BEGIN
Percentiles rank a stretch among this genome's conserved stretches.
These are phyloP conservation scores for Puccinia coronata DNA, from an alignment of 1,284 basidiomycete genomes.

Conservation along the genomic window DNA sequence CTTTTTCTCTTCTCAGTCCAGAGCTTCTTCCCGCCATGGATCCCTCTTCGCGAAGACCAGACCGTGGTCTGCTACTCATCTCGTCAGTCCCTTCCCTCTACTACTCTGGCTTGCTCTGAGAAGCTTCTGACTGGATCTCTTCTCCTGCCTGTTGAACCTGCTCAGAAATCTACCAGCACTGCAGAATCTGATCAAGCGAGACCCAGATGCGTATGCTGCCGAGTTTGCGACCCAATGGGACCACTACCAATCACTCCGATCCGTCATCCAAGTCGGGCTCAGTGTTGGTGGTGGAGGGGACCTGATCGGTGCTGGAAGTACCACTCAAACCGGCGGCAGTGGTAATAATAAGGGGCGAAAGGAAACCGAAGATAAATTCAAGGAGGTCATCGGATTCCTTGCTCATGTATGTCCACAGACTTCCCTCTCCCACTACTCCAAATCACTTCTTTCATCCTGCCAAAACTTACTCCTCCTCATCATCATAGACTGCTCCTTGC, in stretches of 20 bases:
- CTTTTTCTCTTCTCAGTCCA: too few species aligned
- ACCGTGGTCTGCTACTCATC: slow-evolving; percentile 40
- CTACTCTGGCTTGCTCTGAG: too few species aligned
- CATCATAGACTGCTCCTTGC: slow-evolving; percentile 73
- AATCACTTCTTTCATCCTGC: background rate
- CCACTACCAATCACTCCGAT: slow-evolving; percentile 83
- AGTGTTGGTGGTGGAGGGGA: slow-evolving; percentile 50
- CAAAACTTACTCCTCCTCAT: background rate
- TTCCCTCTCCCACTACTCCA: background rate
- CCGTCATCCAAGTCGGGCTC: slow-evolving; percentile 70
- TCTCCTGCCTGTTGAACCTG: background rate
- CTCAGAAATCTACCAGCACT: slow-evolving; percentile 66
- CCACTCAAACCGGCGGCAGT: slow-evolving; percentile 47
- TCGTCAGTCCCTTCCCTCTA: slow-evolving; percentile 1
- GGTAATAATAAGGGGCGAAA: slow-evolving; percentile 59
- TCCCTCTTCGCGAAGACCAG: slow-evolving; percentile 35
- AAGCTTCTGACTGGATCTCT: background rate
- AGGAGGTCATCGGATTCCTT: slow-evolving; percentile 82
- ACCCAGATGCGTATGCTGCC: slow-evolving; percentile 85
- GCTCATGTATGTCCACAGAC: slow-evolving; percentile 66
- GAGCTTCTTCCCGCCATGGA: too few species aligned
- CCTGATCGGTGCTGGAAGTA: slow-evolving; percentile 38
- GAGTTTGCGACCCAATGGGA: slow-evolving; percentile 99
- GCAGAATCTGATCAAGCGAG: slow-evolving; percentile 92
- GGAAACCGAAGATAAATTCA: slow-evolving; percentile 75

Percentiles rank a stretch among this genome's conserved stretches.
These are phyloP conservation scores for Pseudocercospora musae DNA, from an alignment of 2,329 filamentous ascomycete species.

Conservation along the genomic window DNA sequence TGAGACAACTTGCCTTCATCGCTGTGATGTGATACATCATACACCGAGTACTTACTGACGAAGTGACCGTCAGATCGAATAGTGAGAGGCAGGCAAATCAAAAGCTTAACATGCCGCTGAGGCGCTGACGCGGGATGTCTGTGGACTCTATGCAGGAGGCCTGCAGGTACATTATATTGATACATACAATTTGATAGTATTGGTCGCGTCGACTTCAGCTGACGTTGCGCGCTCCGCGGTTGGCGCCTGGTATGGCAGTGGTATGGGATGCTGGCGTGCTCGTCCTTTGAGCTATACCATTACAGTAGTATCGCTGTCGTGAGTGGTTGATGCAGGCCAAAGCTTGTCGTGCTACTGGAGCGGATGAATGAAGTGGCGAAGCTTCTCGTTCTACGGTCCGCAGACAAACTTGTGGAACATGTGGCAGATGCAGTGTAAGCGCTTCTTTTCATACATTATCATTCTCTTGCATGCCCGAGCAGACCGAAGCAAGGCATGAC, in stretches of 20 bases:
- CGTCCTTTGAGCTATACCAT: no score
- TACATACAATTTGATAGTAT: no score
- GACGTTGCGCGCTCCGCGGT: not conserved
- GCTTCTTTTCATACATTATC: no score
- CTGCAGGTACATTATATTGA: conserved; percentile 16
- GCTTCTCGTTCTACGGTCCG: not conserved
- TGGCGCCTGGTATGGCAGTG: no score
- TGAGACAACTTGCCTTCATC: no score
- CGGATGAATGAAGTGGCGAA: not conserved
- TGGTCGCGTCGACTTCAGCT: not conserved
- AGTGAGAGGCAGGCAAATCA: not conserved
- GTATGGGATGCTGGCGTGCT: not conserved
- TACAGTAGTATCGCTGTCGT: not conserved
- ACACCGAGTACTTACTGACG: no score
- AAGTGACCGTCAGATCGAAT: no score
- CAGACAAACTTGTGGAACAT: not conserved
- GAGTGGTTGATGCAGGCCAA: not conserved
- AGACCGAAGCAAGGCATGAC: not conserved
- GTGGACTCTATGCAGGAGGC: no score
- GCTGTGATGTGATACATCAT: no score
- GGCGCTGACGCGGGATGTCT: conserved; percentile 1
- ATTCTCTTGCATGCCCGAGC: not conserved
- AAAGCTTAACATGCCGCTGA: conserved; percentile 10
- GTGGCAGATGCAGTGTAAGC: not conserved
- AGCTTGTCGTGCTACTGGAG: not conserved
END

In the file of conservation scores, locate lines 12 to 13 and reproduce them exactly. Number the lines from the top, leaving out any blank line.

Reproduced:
- TTCCCTCTCCCACTACTCCA: background rate
- CCGTCATCCAAGTCGGGCTC: slow-evolving; percentile 70